WWT’s monitoring team supports the global waterbird monitoring effort in a number of complimentary ways – by organising and undertaking surveys, particularly for otherwise poorly monitored species, by supporting the assessment of conservation status, and by transferring skills to organisations working in other regions rich in waterbirds.
Since its inception, WWT has been at the forefront of waterbird monitoring, both in the UK and internationally (further information on the development of counting in the UK can be found here). In this time, it has developed a comprehensive, flyway-based Integrated Waterbird Monitoring Programme in collaboration with partner organisations and individuals from across these flyways. The results help to deliver conservation action at both national and international scales.
Effective biodiversity conservation requires sound assessments of the status of species to be made. Such assessments facilitate effective priority setting and subsequent appraisal of conservation action. These assessments range from global extinction probability (the IUCN Red List) to national and regional assessments of conservation priority, such as the UK’s Birds of Conservation Concern.
The need for such information and assessment is widely recognised by conservation agreements such as the Convention on Biological Diversity and the African-Eurasian Waterbird Agreement. A range of criteria are used to assess conservation status, the most important of which are abundance and distribution/range size, and the trend of each of these (in other words whether it is increasing, decreasing, or remaining stable). It is therefore important to make accurate and regular assessments of these parameters in order that the resulting assessment of conservation status is as accurate as possible.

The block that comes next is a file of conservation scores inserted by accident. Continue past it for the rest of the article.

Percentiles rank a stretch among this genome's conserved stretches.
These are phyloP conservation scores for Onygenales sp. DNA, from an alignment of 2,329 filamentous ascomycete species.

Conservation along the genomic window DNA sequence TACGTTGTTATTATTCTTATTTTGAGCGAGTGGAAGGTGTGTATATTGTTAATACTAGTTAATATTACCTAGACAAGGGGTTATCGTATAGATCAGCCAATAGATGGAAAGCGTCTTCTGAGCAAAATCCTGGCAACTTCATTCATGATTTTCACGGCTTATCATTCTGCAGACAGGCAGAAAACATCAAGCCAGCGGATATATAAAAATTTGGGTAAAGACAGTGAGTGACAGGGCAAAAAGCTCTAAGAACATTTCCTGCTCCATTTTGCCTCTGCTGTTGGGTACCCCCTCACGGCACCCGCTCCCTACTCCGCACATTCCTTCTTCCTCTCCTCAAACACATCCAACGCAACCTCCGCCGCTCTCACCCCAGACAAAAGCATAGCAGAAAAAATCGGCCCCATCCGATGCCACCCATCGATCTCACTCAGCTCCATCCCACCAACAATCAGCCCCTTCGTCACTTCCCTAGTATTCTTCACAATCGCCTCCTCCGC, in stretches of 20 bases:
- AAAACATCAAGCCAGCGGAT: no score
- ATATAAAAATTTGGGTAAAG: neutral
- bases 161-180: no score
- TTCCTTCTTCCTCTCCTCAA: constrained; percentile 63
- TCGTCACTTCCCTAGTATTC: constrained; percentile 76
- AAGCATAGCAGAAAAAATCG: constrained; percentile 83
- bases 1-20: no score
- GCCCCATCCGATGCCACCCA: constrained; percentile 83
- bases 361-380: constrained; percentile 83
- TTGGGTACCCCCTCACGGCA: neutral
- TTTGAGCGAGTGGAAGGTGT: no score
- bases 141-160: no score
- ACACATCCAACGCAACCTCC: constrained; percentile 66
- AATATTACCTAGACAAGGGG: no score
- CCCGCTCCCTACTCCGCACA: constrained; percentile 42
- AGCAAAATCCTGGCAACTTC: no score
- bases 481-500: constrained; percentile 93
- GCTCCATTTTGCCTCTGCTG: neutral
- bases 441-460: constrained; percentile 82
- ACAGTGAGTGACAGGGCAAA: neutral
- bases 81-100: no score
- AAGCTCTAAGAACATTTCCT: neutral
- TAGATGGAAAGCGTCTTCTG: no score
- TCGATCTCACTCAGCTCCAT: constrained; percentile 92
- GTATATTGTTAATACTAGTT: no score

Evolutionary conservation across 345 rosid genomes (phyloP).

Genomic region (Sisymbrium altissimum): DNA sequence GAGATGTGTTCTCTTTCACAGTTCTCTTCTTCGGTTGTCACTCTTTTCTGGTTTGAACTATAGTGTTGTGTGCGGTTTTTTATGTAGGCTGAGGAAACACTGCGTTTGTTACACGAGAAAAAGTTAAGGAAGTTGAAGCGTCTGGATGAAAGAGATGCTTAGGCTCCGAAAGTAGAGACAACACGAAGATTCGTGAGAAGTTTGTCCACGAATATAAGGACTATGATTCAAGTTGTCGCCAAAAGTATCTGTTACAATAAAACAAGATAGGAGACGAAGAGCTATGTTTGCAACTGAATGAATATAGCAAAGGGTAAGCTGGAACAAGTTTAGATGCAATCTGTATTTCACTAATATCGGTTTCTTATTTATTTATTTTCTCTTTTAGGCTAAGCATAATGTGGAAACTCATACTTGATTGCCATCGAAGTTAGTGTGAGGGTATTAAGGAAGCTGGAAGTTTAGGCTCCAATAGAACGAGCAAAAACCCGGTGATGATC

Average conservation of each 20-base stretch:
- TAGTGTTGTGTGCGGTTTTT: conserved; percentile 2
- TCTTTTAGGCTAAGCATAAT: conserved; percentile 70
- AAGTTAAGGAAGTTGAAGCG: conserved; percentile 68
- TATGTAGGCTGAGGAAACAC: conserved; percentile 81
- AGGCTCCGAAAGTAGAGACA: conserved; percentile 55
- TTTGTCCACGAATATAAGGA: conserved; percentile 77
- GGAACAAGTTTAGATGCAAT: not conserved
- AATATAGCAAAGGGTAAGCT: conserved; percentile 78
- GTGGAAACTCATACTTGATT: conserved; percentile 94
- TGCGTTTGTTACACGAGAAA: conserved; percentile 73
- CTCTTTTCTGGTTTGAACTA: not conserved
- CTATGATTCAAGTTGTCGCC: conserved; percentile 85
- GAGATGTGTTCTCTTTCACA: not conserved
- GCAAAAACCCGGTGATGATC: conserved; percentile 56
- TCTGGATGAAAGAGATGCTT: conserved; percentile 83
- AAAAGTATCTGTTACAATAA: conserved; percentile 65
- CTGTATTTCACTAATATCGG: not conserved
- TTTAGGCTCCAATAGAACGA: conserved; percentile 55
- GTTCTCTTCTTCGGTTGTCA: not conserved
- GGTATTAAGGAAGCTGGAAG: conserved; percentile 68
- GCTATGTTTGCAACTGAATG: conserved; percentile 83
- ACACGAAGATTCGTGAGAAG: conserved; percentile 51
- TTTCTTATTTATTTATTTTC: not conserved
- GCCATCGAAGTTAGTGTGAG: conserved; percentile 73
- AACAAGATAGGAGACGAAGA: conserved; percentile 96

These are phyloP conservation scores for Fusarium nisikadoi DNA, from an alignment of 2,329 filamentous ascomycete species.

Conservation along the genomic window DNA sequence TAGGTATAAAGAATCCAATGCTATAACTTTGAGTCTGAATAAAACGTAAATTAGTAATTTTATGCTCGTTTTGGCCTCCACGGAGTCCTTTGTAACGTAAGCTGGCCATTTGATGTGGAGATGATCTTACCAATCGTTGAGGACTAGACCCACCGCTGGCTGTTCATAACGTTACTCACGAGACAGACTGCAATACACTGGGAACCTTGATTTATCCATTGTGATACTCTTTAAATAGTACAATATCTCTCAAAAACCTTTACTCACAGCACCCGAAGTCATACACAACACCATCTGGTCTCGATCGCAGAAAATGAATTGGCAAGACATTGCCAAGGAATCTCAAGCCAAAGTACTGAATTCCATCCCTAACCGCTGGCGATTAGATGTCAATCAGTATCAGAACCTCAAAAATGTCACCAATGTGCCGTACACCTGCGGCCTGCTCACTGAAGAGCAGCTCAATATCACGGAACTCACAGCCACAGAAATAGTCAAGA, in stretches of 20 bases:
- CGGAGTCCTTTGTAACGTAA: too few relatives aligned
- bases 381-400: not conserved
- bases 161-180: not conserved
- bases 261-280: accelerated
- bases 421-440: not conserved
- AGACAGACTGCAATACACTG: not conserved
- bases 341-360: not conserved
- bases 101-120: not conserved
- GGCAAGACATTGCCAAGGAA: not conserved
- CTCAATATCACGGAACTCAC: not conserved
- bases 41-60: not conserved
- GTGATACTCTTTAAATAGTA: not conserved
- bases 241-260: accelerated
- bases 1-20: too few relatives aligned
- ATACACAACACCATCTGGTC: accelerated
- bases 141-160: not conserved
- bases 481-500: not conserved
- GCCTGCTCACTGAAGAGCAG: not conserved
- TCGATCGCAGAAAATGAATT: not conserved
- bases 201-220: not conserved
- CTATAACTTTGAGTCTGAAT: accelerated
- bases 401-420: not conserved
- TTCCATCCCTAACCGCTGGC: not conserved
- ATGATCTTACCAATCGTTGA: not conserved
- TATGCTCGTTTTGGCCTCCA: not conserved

To explain changes in abundance and distribution, it is also beneficial to measure its key components, namely productivity (annual reproductive success) and survival (or mortality) rates; in other words the births and deaths. This provides an understanding of which factor (births or deaths) is having the greatest effect on population size, which helps us to more effectively target conservation actions. Also, by measuring these demographic parameters we may be able to detect changes likely to lead to a reduction in abundance before this actually takes place, giving advance warning of potential problems and an opportunity to put conservation measures in place before declines become more serious. This is particularly true for long-lived species, which includes many waterbirds.
WWT’s Waterbird Monitoring Programme is an integrated suite of projects that aims to monitor the numbers, breeding success, survival, distribution, and migration of important waterbird populations. We focus our efforts on species present in the UK for part of their annual cycle, but we also use the skills we have developed from more than 60 years involvement in waterbird monitoring to help develop similar work elsewhere. Monitoring all species in this amount of detail is impossible given current resourcing, so in the UK we focus on species not well monitored by larger broad-ranging surveys (such as WeBS) where we can add greatest value, including most geese and swans, and seaducks. Elsewhere, we focus on globally important waterbird regions with currently limited monitoring schemes. We also support a range of larger initiatives, particularly the UK’s Wetland Bird Survey and the International Waterbird Census, through the provision of specialist support.
The aim is to ensure that sound conservation assessments can be made for as many species as possible, and that baseline demographic data are available for a representative suite of these species in order to provide a basis for further research into the causes of decline. Most of these monitoring schemes are large collaborative efforts between governments, NGOs, and networks of volunteers. Without the commitment of volunteer fieldworkers, our understanding of waterbirds and their conservation status would be far poorer, and our ability to effectively conserve them would also be much reduced. The continued support of volunteer fieldworkers, both past and present, is therefore very much appreciated and valued at WWT whether you are working on WWT monitoring projects or those overseen by other organisations.